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The unseen value of indoor air quality

 

Indoor air quality (IAQ) is an often-overlooked aspect of our daily lives, yet it plays a crucial role in our overall health and well-being. The quality of the air we breathe indoors can significantly impact our comfort, productivity, and even our long-term health.

 

March 14, 2024
 
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The unseen value of indoor air quality
 

A total of 94% of UK respondents to a survey agreed with the issue as the importance of indoor air quality has come to the fore due to the connections made during the COVID pandemic when building owners were warned viruses are more readily transmitted in stale air conditions.

A report by Honeywell featured 500 workers in buildings of 500-plus workers in Germany, India, the Middle East, the United Kingdom and the United States.

Nearly a quarter (24%) of surveyed UK office workers are extremely or very worried about their office’s indoor air quality (IAQ), up from 21% on last year’s survey.

Additionally, eight in 10 respondents (82%) say their expectations for improved IAQ have increased in the past three years.

The report also revealed that 16% of respondents don’t know how often, if at all, their employer or office building manager monitors their office building’s current IAQ, compared with 7% of global respondents. ‘This leaves room for employers to improve both workplace IAQ and communication of IAQ metrics to their employees’.

Nearly half (49%) of respondents want their employer to prioritise both better indoor air quality (IAQ) in their building alongside reducing their building’s carbon footprint.

The UK workforce is becoming increasingly aware of the importance of indoor air quality alongside other environmental concerns. Business owners need to prioritise the provision of a clean, well-ventilated workplace to prevent the spread of viruses and promote employee health and wellbeing.

Staff were asked what they would be willing to give up if it meant reinvesting savings to help reduce the environmental impact of their building and 80% of the UK respondents said they were willing to give up at least one job perk.

Their responses included:

  • Building amenities, like lounges or fitness centre (36%)
  • Food perks for employees, like coffee, tea, or snacks (33%)
  • Less temperature control like running the heat or using AC less (30%)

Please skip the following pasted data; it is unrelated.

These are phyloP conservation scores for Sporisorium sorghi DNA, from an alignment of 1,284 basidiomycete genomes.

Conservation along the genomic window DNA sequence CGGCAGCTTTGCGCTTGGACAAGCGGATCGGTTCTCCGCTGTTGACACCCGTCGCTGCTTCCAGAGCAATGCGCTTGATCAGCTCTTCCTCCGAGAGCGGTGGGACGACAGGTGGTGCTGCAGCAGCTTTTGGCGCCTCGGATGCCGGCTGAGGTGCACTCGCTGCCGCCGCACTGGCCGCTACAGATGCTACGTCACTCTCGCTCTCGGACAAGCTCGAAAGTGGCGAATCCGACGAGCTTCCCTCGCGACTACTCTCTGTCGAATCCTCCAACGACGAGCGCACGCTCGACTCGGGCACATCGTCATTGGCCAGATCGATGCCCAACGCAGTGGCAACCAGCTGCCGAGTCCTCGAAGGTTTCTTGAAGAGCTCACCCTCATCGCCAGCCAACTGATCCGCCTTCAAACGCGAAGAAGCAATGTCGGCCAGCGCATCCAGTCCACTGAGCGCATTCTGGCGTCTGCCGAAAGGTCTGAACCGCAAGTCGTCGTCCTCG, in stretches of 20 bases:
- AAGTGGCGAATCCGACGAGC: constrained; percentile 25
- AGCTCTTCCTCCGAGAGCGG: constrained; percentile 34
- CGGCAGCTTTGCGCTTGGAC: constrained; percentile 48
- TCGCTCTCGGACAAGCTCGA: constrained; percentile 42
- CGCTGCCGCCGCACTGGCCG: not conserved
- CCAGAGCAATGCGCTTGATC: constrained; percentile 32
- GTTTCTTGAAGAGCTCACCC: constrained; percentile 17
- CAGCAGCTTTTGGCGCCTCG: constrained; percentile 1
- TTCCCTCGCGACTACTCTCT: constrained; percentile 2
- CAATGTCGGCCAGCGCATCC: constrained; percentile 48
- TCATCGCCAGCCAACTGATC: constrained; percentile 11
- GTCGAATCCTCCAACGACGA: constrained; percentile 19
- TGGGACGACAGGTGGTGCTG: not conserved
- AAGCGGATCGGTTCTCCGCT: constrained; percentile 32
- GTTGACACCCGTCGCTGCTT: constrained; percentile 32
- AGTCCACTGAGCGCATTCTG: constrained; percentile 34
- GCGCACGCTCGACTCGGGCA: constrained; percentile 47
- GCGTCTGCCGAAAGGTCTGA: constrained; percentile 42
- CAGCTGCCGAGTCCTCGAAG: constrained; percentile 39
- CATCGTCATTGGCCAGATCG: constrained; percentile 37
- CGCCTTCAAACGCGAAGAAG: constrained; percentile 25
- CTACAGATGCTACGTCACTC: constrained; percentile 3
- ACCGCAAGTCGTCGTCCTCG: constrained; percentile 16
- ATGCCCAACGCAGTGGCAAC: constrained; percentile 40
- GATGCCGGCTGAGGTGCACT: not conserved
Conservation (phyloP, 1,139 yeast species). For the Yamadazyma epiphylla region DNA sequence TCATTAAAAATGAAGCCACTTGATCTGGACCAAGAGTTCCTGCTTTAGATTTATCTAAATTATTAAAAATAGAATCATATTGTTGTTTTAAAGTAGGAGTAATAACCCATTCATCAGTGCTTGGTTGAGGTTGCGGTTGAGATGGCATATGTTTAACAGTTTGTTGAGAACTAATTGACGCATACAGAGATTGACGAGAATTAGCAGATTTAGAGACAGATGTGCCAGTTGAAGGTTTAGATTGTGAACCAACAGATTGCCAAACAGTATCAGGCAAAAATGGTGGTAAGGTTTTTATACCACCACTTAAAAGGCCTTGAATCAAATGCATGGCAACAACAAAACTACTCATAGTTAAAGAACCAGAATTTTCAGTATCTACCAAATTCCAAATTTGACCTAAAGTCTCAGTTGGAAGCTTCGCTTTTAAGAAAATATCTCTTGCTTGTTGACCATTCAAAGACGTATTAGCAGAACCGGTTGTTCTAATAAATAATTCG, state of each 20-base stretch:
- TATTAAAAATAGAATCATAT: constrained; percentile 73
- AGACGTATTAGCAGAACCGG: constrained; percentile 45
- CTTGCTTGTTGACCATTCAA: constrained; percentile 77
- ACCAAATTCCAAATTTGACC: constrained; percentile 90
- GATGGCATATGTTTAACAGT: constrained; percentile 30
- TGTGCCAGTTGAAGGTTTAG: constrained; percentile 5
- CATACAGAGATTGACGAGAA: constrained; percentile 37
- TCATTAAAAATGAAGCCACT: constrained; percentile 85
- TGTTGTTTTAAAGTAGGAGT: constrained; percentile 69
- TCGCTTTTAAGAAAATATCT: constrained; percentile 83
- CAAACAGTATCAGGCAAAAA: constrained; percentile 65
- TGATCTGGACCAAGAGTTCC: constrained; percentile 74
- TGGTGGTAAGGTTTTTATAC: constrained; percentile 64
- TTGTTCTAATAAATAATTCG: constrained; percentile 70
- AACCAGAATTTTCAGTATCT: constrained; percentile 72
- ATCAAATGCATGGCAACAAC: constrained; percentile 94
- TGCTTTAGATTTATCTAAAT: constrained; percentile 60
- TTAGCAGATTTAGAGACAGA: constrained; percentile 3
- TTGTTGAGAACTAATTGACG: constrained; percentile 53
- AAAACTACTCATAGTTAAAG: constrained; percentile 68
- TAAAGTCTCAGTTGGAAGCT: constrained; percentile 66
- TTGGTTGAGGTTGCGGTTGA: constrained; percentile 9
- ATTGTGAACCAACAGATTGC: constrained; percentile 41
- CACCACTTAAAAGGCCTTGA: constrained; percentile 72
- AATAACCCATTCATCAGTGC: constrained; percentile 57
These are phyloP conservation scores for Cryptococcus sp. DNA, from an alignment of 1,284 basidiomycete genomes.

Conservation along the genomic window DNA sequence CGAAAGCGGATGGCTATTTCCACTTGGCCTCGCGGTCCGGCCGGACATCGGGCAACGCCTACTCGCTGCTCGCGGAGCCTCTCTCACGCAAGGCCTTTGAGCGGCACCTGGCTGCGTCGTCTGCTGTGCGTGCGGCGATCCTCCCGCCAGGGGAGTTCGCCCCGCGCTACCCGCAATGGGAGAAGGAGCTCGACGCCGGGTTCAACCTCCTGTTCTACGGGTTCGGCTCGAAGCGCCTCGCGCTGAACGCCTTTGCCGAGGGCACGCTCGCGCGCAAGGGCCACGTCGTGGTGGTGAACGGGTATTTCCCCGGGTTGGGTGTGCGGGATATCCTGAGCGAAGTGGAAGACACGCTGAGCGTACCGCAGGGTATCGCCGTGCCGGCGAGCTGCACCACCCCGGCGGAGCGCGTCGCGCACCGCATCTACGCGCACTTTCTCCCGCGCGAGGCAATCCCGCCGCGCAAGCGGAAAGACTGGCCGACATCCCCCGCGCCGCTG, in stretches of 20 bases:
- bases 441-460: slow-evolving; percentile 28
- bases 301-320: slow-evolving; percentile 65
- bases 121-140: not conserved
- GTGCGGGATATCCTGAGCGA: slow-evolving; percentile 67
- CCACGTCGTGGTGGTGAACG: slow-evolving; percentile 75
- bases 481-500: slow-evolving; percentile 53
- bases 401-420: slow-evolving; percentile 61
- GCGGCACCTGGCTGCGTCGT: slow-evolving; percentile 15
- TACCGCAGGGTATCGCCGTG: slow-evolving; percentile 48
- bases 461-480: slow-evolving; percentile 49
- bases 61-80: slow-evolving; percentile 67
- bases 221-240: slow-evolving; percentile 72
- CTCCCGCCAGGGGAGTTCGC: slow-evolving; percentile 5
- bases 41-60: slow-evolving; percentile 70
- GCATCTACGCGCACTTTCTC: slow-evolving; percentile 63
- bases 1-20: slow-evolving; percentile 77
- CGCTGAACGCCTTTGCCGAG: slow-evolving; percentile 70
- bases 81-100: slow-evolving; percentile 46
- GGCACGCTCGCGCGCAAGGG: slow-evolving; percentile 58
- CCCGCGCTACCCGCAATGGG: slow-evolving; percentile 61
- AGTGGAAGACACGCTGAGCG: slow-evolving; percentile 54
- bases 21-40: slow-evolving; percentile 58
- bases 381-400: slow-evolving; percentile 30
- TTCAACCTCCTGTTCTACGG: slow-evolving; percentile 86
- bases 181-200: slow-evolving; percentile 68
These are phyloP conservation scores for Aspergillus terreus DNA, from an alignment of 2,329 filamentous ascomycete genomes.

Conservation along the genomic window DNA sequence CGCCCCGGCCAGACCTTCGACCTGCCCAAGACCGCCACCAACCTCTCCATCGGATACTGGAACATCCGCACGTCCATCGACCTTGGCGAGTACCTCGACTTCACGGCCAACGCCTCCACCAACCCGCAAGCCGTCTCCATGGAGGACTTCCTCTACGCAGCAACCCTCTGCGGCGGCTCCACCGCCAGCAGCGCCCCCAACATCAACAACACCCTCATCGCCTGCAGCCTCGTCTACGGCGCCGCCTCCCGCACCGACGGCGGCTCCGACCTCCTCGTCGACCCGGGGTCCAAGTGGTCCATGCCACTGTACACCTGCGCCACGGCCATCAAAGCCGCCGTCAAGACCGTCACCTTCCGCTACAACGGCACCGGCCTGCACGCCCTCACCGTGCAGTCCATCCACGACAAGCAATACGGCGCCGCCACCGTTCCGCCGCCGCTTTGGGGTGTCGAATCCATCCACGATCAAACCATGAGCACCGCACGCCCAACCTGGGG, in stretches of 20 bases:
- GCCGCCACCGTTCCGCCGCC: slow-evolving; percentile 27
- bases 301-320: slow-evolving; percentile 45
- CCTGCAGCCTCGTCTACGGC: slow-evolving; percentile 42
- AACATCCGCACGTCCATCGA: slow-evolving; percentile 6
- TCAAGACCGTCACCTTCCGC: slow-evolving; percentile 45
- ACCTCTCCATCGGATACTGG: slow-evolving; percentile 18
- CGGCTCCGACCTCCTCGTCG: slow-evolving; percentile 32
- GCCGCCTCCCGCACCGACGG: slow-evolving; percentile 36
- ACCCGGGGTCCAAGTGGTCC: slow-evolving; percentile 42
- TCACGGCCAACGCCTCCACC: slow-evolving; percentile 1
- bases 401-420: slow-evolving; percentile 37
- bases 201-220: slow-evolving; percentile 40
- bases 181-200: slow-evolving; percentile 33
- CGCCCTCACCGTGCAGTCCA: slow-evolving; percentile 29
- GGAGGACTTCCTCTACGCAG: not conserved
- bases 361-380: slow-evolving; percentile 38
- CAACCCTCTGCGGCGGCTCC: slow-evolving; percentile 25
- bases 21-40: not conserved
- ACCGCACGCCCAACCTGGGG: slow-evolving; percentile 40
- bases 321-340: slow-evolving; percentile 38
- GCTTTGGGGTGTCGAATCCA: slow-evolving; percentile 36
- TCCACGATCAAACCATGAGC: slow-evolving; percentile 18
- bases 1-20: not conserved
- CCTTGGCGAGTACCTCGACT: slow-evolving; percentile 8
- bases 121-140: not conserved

• State-of-the-art technology for my day-to-day job (21%)
  • Part of my salary or bonus (14%)

The unseen value of indoor air quality

Indoor air quality (IAQ) is an often-overlooked aspect of our daily lives, yet it plays a crucial role in our overall health and well-being. The quality of the air we breathe indoors can significantly impact our comfort, productivity, and even our long-term health.

Monitoring indoor air quality goes beyond simply measuring levels; it’s the start of creating healthier living and working environments. It’s about reducing the risk of respiratory diseases, allergies, and other health issues linked to poor indoor air quality. And it’s about enhancing productivity by creating an environment where people can perform at their best. Ultimately, it’s about peace of mind – knowing that you’re doing everything you can to protect the health and well-being of those within your space.

One of the key benefits of indoor air quality monitoring is its ability to detect potential problems before they become serious health risks. High levels of pollutants such as carbon monoxide, volatile organic compounds (VOCs), formaldehyde, and particulate matter can easily go unnoticed without proper monitoring. By finding these issues early on, appropriate measures can be taken to improve air quality and prevent potential health problems.

Moreover, indoor air quality monitoring can also contribute to energy efficiency. By optimising ventilation rates based on real-time IAQ data, energy consumption can be reduced without compromising indoor air quality. This not only leads to cost savings but also contributes to sustainability efforts.

A comprehensive indoor air quality plan is essential to fully reap these benefits. Such a plan should include regular monitoring of critical pollutants using reliable sensors and devices. It should also involve a proactive approach to maintaining good indoor air quality – including regular maintenance of MVHR systems, use of low-VOC materials in building interiors, and implementation of effective ventilation strategies.

A plan should also include education and awareness initiatives. Building occupants should be aware of the importance of good indoor air quality and their role in keeping it. This could involve simple actions like avoiding harsh chemical cleaners, ensuring proper ventilation when cooking or using appliances, and reporting any unusual odours or symptoms that could indicate a problem with the indoor air quality or the ventilation system.

Indoor air quality monitoring and indoor air quality plans provide a means to create healthier, more comfortable, and more productive indoor environments. They offer a proactive approach to preventing health issues related to poor indoor air quality. And they contribute to energy efficiency and sustainability efforts. As we increasingly spend more of our time indoors, there’s no denying the importance and value of good indoor air quality.

About the author:
Mark Chapman is the Director of Environmental Services at Syntegra Group